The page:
Doctor Who: The War Machines

It's not happened so far that I've written the title of a blog post & changed my mind about doing it at all, with nothing written. But for the first time I nearly didn't post. I'm actually writing these words on my first time of watching through The War Machines, having turned off when I tried before. I actually am not sure I really have anything to say about this series, since I essentially agree with the iffy reviews elsewhere on the internet, but I realise I respect this serial enough for trying, that I don't want to leave it unblogged.
The plot & its main preoccupation is the classic sixties one of the fear of the machine taking over. I do love it that WOTAN is credited in the end credits, but sadly that rather sweet touch won't save this one. It was the first of the more scientific ones made after Dr Kit Pedler was taken on as unofficial science advisor. The result is a preoccupation with the computer technology of the time & with the GPO Tower (where my parents ate, by the way). I always find myself thinking about how different the BBC was from the ITV shows I normally watch. The didactic tone, both of The War Machines & the 1965 episode of Blue Peter included as an extra, is unmistakable (I feel it may be a BBC thing that the scenes of Swinging London aren't, as Mrs Peel would put it, very swinging). I do like that this hard science is misxed here with hypnotism & mind control over the phone.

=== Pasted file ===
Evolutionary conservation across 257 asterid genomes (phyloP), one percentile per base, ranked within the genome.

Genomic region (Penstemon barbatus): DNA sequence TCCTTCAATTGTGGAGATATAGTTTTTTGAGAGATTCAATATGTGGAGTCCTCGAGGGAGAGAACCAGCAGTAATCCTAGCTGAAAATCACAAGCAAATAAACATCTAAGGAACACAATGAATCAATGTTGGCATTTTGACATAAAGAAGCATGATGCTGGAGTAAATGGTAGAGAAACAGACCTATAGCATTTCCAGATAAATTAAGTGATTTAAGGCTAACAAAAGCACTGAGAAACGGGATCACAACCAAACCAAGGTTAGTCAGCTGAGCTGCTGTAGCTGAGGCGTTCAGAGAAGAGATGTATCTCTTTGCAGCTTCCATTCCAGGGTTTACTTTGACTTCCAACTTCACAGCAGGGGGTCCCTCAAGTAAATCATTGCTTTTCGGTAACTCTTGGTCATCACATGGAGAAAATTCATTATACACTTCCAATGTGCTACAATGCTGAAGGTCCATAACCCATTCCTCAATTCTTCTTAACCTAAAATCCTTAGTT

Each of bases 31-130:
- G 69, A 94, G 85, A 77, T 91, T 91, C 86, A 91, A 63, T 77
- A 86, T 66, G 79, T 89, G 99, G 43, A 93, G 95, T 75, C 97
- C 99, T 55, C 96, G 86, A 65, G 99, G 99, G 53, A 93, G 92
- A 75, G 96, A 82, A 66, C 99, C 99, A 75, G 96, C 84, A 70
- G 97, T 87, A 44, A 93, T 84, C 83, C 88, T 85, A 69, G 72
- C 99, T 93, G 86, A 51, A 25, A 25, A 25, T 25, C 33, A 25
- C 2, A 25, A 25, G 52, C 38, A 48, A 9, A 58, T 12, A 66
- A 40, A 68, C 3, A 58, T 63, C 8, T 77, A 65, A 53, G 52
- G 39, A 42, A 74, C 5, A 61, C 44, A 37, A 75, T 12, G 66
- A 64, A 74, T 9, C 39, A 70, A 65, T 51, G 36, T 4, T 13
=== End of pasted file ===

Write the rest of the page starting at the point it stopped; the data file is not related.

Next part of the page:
Of course the one thing that is wrong with this series is the, er, War Machines themselves. Our parents or even grandparents may talk about how frightening the Cybermen & the Daleks were, but nobody talks about how frightening the War Machines were. This is because they are not. It is unfortunate, but in the post-fax machine era they remind me of nothing more than fax machines on wheels. Not frightening.
It's not a complete dud: I like Hartnell's doctor a lot. Michael Craze is not memorable for me, unfortunately.
So why am I bothering to blog about this dud at all? Well, sad to say it's worth having for the special feature about the finding of different 'redactions' of the series & its restoration. This is fascinating, a real boy's own fascinating detective story. The moral of course is that I retain a very slim hope that series 1 of The Avengers may be found somewhere. There's no evidence that it was exported, but who knows. It also holds out the hope that other vintage TV shows may be hidden away in a 'developing' country. Then of course starts the painstaking work of restoration, which is also fascinating.